As if we’re going to be anywhere close to excited for that power armor skin or vault steel when it becomes available “through other means”. Don’t think so.

If you really, really personally love this lagfest of a vault, then you’ll want to make sure to run it a few times before it disappears. Personally, the last time I was in that vault is the last time I’ll ever be in that vault. Yes, it really IS that bad.

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Apple and Law Enforcement

Posted in Apple, botch, business, california by commorancy on January 14, 2020

apple-phoneApple always seems to refuse law enforcement requests. Let’s understand why this is bad for Apple… and for Silicon Valley as a whole. Let’s see how this can be resolved.

Stubbornness

While Apple and other “Silicon Valley” companies may be stubborn in reducing encryption strength on phones, reduction of encryption strength isn’t strictly necessary for law enforcement to get what they need out of a phone device. In fact, it doesn’t really make sense to reduce encryption across all phone devices simply so law enforcement can gain access to a small number of computer devices in a small set of criminal cases.

That’s like using a sledgehammer to open a pea. Sure, it works, but not very well. Worse, these legal cases might not even be impacted by what’s found on the device. Making all phones vulnerable to potentially even worse crimes, such as identity theft and stealing money in order to prosecute a smaller number of crimes which might not be impacted by unlocking a phone doesn’t make sense.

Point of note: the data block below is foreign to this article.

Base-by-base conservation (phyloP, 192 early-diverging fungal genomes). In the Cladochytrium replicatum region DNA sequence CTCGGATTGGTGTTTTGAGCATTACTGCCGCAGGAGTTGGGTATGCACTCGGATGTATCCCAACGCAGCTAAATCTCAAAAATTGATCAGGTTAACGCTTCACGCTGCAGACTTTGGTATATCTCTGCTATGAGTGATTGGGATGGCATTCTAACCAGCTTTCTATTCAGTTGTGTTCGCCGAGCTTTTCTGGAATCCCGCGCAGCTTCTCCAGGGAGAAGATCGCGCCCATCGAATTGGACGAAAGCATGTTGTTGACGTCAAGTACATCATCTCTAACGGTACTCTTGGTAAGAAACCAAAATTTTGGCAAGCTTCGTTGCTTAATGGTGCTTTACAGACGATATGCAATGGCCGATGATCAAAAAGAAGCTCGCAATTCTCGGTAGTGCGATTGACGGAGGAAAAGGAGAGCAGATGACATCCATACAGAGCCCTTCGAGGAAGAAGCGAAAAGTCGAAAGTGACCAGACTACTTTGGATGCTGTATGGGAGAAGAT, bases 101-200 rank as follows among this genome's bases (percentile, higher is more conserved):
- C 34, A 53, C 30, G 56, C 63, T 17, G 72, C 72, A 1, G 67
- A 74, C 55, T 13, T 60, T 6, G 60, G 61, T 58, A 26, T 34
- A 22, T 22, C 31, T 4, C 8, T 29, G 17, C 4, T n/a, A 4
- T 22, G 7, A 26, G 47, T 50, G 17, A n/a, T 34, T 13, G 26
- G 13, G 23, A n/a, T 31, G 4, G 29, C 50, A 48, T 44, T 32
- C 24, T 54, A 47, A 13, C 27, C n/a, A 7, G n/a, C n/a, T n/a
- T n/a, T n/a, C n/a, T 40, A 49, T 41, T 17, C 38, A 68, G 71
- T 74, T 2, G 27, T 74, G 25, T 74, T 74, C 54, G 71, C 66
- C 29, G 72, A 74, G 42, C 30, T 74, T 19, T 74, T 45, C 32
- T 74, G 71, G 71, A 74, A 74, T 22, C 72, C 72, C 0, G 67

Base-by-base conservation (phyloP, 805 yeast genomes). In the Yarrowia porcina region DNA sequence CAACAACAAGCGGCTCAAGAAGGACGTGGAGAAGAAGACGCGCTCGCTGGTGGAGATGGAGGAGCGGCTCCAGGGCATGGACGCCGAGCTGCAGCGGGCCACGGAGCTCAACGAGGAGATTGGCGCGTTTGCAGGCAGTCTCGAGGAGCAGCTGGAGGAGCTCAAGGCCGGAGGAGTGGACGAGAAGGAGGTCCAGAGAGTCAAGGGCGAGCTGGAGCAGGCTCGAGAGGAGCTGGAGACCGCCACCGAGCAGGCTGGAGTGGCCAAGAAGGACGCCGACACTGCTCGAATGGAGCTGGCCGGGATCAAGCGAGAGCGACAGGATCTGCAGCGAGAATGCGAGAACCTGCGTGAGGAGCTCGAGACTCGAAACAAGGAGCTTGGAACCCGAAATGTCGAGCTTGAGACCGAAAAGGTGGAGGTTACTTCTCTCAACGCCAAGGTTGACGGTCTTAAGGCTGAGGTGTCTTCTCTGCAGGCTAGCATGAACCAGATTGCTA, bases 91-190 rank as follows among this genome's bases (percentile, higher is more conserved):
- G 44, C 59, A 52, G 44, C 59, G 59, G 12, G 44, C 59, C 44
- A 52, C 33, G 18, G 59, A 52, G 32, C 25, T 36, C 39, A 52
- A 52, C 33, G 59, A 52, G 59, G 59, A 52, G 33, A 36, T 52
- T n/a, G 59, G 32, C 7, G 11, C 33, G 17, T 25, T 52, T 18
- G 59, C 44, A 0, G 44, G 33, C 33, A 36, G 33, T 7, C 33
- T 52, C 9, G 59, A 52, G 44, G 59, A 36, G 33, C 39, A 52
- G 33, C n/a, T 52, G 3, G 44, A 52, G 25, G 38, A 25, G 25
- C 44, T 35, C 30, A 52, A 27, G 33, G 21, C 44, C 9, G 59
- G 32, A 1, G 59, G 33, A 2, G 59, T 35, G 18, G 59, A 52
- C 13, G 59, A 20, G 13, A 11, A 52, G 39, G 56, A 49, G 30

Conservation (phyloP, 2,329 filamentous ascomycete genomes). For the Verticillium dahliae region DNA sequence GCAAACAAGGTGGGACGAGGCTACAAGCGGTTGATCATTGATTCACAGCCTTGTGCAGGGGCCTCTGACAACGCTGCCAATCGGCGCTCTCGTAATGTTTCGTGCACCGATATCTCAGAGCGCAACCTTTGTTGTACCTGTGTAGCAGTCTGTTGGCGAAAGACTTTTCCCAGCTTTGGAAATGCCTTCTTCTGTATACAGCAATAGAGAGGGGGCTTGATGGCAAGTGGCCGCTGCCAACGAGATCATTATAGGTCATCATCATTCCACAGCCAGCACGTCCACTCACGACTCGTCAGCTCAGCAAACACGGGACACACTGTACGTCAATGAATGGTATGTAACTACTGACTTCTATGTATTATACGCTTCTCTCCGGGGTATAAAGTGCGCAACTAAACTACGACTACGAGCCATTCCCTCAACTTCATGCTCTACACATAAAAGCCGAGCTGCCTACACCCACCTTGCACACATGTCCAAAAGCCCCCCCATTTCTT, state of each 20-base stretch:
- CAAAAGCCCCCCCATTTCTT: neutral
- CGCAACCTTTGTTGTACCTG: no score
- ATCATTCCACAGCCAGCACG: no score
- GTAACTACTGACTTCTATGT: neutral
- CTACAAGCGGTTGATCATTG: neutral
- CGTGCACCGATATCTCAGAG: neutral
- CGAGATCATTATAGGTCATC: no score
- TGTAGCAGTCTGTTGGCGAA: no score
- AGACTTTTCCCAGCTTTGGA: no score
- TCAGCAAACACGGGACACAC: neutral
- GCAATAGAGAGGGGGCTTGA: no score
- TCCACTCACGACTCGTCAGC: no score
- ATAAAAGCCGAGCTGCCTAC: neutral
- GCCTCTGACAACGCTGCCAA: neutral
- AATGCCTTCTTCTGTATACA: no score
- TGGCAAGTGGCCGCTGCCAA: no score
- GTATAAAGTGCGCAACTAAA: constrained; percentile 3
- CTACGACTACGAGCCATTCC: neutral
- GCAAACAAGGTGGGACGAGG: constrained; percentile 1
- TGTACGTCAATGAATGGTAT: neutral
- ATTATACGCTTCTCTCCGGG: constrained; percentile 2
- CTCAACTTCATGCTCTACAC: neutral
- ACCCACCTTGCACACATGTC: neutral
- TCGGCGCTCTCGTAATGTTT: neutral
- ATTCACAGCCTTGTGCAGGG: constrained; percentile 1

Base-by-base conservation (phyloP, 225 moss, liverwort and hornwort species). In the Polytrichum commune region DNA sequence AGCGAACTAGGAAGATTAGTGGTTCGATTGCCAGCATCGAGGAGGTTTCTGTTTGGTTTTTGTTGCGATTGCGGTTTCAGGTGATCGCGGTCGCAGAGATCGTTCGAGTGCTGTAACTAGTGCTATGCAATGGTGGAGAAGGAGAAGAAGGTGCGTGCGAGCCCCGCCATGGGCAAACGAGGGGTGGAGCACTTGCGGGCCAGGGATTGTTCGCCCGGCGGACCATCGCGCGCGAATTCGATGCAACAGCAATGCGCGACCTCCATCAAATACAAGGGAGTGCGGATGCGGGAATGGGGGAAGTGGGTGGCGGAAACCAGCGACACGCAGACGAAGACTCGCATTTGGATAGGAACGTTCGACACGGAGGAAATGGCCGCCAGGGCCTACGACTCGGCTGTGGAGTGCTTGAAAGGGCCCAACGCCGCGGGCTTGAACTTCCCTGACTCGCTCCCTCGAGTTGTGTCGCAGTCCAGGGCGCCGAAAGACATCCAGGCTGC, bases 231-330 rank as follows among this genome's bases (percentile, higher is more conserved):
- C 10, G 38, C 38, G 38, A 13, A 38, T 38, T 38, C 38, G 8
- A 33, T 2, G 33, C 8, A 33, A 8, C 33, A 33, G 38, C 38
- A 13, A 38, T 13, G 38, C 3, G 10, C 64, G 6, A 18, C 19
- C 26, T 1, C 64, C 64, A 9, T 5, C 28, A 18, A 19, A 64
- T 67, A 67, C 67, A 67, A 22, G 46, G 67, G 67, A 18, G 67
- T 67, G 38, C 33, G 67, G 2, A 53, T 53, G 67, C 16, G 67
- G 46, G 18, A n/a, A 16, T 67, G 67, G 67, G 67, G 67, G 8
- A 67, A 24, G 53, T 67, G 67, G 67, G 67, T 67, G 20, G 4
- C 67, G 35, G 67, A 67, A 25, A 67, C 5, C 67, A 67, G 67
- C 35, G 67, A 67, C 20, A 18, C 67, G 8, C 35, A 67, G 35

There Are Solutions

Apple (and other phone manufacturers) should be required to partner with law enforcement to create a one-use unlocking system for law enforcement use. Federal law could even mandate that any non-law enforcement personnel who attempts to access the law enforcement mode of a phone would be in violation of federal law. Though, policing this might be somewhat difficult. It should be relatively easy to build and implement such one-use system. Such a system will be relatively easy to use (with the correct information) and be equally difficult to hack (without the correct information).

How this enforcement system would work is that Apple (or any phone vendor) would be required to build both law enforcement support web site and a law enforcement mode on the phone for law enforcement use only. This LE support server is naturally authentication protected. A verified law enforcement agent logs into Apple’s LE system and enters key information from/about a specific device along with their own Apple issued law enforcement ID number. Apple could even require law enforcement officers to have access to an iPhone themselves to use FaceID to verify their identity before access.

The device information from an evidence phone may include the iPhone’s IMEI (available on the SIMM tray), ICCID (if available), SEID (if available), serial number, phone number (if available) and then finally a valid federally issued warrant number. Apple’s validation system would then log in to a federal system and validate the warrant number. Once the warrant is validated and provided the required input data specific to the phone all match to the device (along with the Apple’s law enforcement ID), Apple will issue a one-time use unlocking code to the law enforcement agent. This code can then be used one time to unlock the device in Law Enforcement Mode (LEM).